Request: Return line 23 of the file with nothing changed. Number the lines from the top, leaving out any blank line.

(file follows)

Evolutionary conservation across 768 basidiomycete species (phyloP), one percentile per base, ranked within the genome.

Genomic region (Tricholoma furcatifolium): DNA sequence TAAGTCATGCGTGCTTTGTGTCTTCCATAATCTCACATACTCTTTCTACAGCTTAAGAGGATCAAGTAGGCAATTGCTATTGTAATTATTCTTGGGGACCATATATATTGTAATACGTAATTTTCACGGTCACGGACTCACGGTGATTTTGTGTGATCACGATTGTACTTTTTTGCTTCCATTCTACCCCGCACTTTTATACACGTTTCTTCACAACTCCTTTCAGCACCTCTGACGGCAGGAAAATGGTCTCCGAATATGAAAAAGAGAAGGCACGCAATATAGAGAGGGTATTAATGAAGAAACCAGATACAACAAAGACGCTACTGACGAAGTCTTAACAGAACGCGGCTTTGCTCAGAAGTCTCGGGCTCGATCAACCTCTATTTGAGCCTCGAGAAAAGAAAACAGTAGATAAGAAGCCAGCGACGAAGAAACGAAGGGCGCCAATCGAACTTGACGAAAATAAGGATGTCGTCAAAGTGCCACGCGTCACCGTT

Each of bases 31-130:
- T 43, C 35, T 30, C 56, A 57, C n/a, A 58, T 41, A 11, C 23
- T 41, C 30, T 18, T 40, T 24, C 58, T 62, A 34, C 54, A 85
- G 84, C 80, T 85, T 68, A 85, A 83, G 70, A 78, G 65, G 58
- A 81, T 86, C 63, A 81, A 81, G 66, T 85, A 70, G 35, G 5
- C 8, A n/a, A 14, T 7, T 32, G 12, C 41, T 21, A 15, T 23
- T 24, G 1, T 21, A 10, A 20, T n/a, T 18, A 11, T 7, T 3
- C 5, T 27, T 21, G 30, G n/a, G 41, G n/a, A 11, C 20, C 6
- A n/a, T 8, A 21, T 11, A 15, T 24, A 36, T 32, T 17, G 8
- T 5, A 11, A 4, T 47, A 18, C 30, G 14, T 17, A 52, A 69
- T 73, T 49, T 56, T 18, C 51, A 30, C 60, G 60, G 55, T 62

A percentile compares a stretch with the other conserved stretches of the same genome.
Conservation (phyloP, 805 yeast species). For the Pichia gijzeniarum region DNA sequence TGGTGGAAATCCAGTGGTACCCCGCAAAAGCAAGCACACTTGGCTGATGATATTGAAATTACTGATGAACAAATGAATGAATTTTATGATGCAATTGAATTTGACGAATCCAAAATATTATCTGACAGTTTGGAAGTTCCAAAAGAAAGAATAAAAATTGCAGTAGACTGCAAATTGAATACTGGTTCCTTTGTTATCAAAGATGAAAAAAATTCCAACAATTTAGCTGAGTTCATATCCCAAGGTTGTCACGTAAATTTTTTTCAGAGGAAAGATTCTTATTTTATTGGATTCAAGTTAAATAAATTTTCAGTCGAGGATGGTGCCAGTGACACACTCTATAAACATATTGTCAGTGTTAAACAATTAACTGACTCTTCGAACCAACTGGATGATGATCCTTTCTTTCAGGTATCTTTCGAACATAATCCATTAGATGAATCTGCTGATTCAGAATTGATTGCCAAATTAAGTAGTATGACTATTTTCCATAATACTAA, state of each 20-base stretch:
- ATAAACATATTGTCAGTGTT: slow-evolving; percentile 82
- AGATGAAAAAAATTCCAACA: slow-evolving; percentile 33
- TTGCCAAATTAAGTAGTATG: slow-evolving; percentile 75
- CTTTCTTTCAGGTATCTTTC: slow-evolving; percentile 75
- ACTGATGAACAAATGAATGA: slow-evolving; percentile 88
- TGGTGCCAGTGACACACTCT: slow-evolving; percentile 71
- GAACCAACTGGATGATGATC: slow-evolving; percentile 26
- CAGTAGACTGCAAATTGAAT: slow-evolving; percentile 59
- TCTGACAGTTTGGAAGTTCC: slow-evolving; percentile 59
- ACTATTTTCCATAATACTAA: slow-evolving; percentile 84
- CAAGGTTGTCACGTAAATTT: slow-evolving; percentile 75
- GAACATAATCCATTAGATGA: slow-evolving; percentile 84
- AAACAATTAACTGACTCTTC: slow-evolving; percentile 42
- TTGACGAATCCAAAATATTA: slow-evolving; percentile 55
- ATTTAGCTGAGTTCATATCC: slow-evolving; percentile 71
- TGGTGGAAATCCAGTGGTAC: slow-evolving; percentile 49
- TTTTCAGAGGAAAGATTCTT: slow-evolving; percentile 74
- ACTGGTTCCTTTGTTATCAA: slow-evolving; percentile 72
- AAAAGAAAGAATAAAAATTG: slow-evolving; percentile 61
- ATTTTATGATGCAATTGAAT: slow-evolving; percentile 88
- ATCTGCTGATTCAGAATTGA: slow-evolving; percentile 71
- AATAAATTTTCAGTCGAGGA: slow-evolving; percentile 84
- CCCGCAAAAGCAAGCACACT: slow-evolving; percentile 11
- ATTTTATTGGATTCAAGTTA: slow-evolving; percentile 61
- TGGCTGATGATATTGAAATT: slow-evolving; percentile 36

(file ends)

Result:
- CAGTAGACTGCAAATTGAAT: slow-evolving; percentile 59